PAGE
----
- The workshop was held on the occasion of World Water Day
- The Ministry of Drinking Water launched the WaterApp
- The Ministry urged state governments and local bodies to come together
A popular anecdote in Gujarat tells the story of how Mahatma Gandhi was once filling up a bucket of water from the river Sabarmati, to take a bath. On seeing him filling his bucket half, a passerby asked him why he filled only half of the bucket since there was no dearth of water in the river. Gandhi said that he filled only as much as he needed since the river belonged to all and though water was available aplenty, wasting it would be wrong.
From this anecdote, it almost seems that Mahatma Gandhi had foreseen the water crisis India would face years later. The water shortage we are facing is getting more acute, especially in rural India, where 63.4 million people live without access to clean water. This has led to several severe health and sanitation problems. To tackle the growing seriousness of India’s water problem and to promote awareness among people, the Ministry of Drinking Water and Sanitation held a workshop on “Water for All’ and “Swachh Bharat” on World Water Day, 22nd March, at New Delhi.
There should be more awareness among people to conserve and not waste clean water. Some of our daily habits like washing our hands for long and drinking half a glass of water and throwing away the rest result in litres of clean water being wasted every day. We must take into account the plight of those who face great difficulty in accessing clean water and try save as much water as we can, said Narendra Singh Tomar, Minister of Rural Development, Panchayati Raj and Drinking Water and Sanitation.
The Union Government has focused on providing clean water and proper sanitation facilities since it launched the Swachh Bharat Abhiyan in October 2014. Apart from focusing on eradicating open defecation, the campaign also focuses on making clean water accessible to Indians. However, the extent of pollution in rivers like the Ganga and Yamuna, an over dependence on groundwater and poor water storage infrastructure has resulted in major water deficiency, especially for rural Indians.
The Ministry of Drinking Water and Sanitation launched the WaterApp, developed in collaboration with National Informatics Centre, to mark the occasion of World Water Day. This app will allow government departments and citizens to keep track of water supply projects across India and their status. Users can also check out water delivery points and water sources, using the app.
We have taken several initiatives on behalf of the Ministry of Drinking Water to ensure that clean water reaches every household in India. We have introduced UG and PG courses on water management to ensure that more professionals emerge with the knowledge of how to manage water. We also plan to engage third parties such as NGOs to monitor ongoing water projects and schemes. The primary focus is to provide 100 per cent piped water supply in rural areas, said Parameswaran Iyer, Secretary, Ministry of Drinking Water and Sanitation.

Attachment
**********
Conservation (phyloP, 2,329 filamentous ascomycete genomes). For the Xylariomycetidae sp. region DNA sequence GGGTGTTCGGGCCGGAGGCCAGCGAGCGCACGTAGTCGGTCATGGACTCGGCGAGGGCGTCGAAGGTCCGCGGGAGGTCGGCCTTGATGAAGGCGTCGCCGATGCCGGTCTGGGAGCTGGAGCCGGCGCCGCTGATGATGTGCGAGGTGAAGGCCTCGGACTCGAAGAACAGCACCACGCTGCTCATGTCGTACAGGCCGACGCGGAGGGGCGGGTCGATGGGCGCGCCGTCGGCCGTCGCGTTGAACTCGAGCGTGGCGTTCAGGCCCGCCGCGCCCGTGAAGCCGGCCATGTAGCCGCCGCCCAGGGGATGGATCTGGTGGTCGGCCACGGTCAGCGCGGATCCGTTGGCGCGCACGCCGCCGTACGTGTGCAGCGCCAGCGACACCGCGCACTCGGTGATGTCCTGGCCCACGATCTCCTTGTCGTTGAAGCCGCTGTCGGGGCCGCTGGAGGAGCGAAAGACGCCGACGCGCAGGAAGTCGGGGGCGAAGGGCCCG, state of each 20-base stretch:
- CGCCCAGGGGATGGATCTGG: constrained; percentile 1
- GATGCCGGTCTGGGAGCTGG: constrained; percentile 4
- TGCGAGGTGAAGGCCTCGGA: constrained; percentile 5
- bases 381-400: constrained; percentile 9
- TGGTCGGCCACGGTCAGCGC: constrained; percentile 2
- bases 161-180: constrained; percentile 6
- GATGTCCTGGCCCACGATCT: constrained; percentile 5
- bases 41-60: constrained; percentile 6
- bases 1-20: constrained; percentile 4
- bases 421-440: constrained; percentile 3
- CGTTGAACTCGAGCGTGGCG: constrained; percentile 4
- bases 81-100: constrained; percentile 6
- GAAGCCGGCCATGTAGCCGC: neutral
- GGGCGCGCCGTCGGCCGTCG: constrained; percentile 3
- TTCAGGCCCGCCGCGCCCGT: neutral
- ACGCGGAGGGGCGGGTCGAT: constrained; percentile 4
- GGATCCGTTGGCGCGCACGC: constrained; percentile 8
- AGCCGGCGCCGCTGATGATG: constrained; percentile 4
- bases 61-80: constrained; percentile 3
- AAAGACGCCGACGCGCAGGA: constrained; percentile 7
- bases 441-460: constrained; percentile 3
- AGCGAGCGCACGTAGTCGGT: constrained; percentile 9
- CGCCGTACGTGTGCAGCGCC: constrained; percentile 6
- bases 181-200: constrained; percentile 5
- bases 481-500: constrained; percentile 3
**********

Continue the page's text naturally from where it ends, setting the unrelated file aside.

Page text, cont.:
India’s vast geographical topography and varying state sizes have also contributed in the sluggish results of rural water supply schemes. Smaller states such as Himachal Pradesh and Sikkim have relatively better rural water supply, whereas larger states like Madhya Pradesh and Bihar have struggled to provide clean water to their rural population. As per data from the ministry, 3,662 lakh habitations in Himachal Pradesh have been provided with safe drinking water while the number is only 1,190 for Bihar. States with difficult terrains have also been challenging for implementation of the ministry’s schemes. Arunachal Pradesh could cover only 40 habitations due to its rough terrain and delayed distribution of funding from the Union Government.
Some states like Sikkim have undertaken unique initiatives to conserve rainwater. Sikkim, which already holds the distinction of being the first open defecation free state of India was hailed for its water conservation methods as well as for its focus on sanitation, thus taking progressive steps towards fulfilling the Swachh Bharat dream.
We are state with a population of 7 lakh, which receives more than 20 lakh tourists every year. Sanitation and clean drinking water have always been priorities for us. Since we receive rainfall for 6 months every year, we identified the recharge areas of water springs and directed the rainwater towards those areas. Gradually the rainwater was stored in those areas and simultaneously, the springs began supplying water, said Sher Bahadur Subedi, Minister of Rural Management and Development, Sikkim.
Tomar urged that to combat the water crisis in rural areas, the central government, the state governments and the several NGOs which work in water depleted areas to come together. The physical progress of water projects often goes unmonitored, resulting in incomplete data with regard to how much work has been done. The Union government would track progresses in real time and regularly update the date of completion to ensure that projects undertaken by the Ministry are completed on time.
Our goal of supplying water in rural areas is also met by numerous challenges. Arsenic laden water in West Bengal and Fluoride laden water in Rajasthan are challenges we are looking to combat, using updated purifying technology. By 2021, water in these two states will be arsenic and fluoride free. Similar to the success of the Swachh campaign, the drinking water campaign will ensure that every household in India receives clean and hygienic water in the coming days, said Tomar.